J. Reuben Clark Law Society

Mid-Atlantic Chapter of the JRCLS Hosts 5th Annual International Religious Liberty Award Dinner and Reception


On October 9, 2014, the J. Reuben Clark Law Society, Mid-Atlantic Chapter hosted the 5th Annual International Religious Liberty Award Dinner and Reception.  In conjunction with the J. Reuben Clark Law School's International Center for Law and Religious Studies, the 2014 International Religious Liberty Award was presented to Congressman Frank Wolf from Virginia for his many years of support and work for religious liberty. 

Congressman Wolf is perhaps best known as a champion of religious liberty, both in this country and around the world. He fights for the underdog and has more than once put his own life in harm’s way to travel to dangerous parts of the world to show solidarity for those persecuted for their religion.  After 34 years in Congress, he chose not to run for reelection for an 18th term.

Throughout his career in Congress, Representative Wolf has championed efforts to alert our nation and the world to the plight of men, women, and children who are persecuted for living their religious convictions. The award highlights his tireless advocacy and record of legislative accomplishment.  He graciously accepted the award on behalf of his staff who have worked on religious freedom issues since 1985.  He spoke of a great sense of urgency to protect religious freedom both in the United States and abroad.

In his remarks at the dinner, he compared religious liberty in the United States and China.  He told the following story. 

Several years ago, around the time of the 20th anniversary of the Tiananmen Square crackdown, a story ran on a local radio station which featured several Tiananmen survivors—a sort of “Where are They Now?” piece.

One of the featured individuals was a gentleman who at one point was number seventeen on Chinese government’s most wanted list of Tiananmen protestors.  He eventually sought asylum in the United States and now pastors a large Chinese-American church near Congressman Wolf ‘s Congressional district.  His sermons are recorded and “put online for converts inside China to download.”  Pastor Boli described his job as letting “the love of Jesus Christ melt the hatred in China.”

Upon hearing his remarkable story, Congressman Wolf invited him in for a meeting.

As is often the case when Congress is in session, a series of votes was called right as they began to meet, requiring that Congressman Wolf walk over to the Capitol, and so he walked over with Pastor Boli.

On this particular day, he happened upon some visiting Chinese tourists at the foot of the Capitol stairs.  This one Chinese couple was visiting their son in the United States who was himself a seminary student.  While they shared no common language it was immediately apparent that they recognized Pastor Boli.  They regularly watched this pastor’s teaching online.  They were overjoyed to meet him.

Congressman Wolf later asked this Chinese-American pastor if he felt it was more difficult to be a Christian in the United States or in China.  He answered unequivocally, and counter-intuitively, that it was more difficult in America.

Perhaps not difficult in the ways we would think.  There are certainly tangible threats to religious freedom in the United States, but no one is being arrested for going to an unregistered church.  No one is being beaten for administering Holy Communion.

But this pastor’s answer certainly was thought-provoking and caused Congressman Wolf to question whether the lure toward “tame Christianity” of the sort Robbie George described was in some ways more insidious and threatening than the actual promise of physical persecution.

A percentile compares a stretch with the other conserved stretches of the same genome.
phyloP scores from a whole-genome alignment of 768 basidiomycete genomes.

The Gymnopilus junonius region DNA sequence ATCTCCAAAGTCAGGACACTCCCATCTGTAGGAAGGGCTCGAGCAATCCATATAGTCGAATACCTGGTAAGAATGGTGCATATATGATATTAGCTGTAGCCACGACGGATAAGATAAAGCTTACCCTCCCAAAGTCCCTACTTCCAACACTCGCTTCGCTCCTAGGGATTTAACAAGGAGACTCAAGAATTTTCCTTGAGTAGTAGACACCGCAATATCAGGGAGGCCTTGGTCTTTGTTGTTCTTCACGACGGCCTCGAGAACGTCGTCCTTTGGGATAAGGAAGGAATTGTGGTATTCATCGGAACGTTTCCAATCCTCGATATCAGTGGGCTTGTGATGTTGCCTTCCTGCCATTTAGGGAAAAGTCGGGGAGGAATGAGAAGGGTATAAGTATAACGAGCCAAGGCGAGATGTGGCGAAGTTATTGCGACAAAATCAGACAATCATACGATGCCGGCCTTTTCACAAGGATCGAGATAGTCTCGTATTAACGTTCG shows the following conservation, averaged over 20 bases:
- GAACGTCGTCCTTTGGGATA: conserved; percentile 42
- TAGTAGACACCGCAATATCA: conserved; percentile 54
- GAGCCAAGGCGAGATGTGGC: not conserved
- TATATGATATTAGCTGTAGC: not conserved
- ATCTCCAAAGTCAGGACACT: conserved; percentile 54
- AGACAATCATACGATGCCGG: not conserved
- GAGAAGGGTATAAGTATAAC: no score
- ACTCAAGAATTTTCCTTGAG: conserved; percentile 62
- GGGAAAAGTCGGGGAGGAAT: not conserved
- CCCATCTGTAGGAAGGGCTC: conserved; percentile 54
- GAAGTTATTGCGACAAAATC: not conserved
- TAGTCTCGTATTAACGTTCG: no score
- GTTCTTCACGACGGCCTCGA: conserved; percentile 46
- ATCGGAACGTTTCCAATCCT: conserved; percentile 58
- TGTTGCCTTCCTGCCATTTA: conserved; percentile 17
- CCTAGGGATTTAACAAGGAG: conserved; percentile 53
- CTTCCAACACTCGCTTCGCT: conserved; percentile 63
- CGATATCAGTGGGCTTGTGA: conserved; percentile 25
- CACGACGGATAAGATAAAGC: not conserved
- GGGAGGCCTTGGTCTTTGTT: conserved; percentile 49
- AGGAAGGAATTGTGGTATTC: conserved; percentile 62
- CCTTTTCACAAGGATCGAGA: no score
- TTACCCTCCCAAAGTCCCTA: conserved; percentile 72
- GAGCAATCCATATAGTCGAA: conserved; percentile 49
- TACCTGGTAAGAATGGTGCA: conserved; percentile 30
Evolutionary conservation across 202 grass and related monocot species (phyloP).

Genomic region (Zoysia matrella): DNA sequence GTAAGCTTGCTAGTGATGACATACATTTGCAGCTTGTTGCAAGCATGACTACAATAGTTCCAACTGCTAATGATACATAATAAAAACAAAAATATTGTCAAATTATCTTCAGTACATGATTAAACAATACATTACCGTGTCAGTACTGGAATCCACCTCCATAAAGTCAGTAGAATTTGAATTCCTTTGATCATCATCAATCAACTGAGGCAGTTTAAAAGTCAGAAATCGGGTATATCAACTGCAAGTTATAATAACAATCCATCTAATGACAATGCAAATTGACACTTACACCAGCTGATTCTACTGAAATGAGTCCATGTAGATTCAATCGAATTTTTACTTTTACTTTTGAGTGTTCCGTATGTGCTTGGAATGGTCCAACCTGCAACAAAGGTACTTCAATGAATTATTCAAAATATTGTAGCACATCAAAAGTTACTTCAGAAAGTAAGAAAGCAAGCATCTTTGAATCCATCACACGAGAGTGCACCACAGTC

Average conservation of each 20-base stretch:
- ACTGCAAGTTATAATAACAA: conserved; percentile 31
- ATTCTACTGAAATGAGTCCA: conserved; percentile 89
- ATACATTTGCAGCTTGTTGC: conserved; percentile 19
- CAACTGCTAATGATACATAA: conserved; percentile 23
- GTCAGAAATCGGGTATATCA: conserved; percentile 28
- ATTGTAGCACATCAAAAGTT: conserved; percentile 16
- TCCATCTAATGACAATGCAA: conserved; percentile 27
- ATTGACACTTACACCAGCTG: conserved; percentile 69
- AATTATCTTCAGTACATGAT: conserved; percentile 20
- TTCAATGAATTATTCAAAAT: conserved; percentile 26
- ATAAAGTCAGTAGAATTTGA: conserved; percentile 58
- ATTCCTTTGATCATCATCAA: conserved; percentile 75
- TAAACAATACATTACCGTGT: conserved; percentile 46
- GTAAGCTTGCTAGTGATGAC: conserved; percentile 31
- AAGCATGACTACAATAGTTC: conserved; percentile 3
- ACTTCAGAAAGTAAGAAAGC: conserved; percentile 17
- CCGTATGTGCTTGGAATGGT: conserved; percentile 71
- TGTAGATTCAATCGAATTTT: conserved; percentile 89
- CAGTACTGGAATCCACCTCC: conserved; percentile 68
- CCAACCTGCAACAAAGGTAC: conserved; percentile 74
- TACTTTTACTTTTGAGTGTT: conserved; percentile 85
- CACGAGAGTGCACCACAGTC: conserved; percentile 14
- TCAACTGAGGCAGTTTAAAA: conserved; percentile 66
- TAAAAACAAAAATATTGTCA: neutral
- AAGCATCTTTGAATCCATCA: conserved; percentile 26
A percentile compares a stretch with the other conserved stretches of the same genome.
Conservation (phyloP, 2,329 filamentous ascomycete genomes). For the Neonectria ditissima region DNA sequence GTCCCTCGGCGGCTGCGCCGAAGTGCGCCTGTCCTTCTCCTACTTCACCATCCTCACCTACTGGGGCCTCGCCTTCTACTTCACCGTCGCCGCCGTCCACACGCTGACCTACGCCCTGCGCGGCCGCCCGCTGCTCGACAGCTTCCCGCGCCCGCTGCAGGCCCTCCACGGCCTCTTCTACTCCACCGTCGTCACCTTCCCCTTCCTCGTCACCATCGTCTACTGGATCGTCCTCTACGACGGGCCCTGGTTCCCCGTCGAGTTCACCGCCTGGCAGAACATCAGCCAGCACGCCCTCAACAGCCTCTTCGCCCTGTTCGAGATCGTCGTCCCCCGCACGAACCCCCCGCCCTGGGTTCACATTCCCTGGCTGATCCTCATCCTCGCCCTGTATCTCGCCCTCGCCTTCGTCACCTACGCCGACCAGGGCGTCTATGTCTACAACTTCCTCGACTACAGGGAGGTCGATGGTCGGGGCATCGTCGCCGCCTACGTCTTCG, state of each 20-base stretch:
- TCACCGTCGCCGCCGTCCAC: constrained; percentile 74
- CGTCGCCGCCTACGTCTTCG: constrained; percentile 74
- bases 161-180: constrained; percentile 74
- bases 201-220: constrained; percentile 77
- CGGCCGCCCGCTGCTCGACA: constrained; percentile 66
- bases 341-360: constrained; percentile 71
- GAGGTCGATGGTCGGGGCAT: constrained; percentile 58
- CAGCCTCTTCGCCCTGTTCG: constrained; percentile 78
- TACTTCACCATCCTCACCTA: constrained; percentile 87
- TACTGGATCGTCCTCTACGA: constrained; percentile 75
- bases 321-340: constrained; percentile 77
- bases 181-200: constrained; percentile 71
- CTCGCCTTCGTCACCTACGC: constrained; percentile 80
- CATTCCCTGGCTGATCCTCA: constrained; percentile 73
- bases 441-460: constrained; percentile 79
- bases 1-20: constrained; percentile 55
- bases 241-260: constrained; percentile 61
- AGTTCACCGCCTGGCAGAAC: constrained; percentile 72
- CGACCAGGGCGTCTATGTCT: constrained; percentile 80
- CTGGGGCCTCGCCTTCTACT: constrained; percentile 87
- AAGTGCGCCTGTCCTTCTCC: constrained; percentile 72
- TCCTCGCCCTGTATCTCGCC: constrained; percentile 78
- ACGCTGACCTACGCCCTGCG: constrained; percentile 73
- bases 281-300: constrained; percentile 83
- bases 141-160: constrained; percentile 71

With reference to “tame Christianity,” Congressman Wolf has said on other occasions that we are all-too-willing to be “tame” Christians. We want the comforts and consolation of religion, but we’d like to have them without risks or costs. We don’t want to jeopardize friendships, family relationships, professional and economic opportunities, prestige, social status, and the like. We don’t want people to think of us as retrograde or “out of touch with the times,” much less as intolerant or prejudiced. So we are tempted to pick and choose—to be “cafeteria Christians.”

Congressman Wolf has encouraged people to be serious about their faith, and understand that a true Christian is never a “tame” Christian. A true Christian will stand up and speak out for what is good and true, what is right and just, both in season and out of season. He or she will not go silent, even when bearing witness is unpopular—even when it is personally or professionally risky. He or she will know that there truly is a “cost of discipleship,” and will be prepared, with God’s help and by His grace, to pay that cost—whatever it turns out to be. A faithful Christian will be ever mindful of the words of Christ himself, “If anyone would be my disciple, then let him deny himself and take up his cross and follow me.

He concluded his talk at the dinner by urging that religious freedom should be one of the top issues for the 2016 presidential election and that we as individuals should commit ourselves to speak and to act to support religious freedom.

Previous award recipients include Senator Joseph Lieberman; Seamus Hassen, Founder of Becket Fund; Professor Douglas Laycock; and Dr. John Graz, Secretary General of International Religious Liberty Association.

As part of the program, Professor Cole Durham, the Director of the International Center for Law and Religion Studies, presented writing competition awards to Audra L. Savage (First Place), Paul Quast (Second Place), Paul Baumgardner (Third Place), and Kelly Thomas and Zachary J. Phillipps (Honorable Mentions).

By Tom Isaacson



Posted: January 20, 2015

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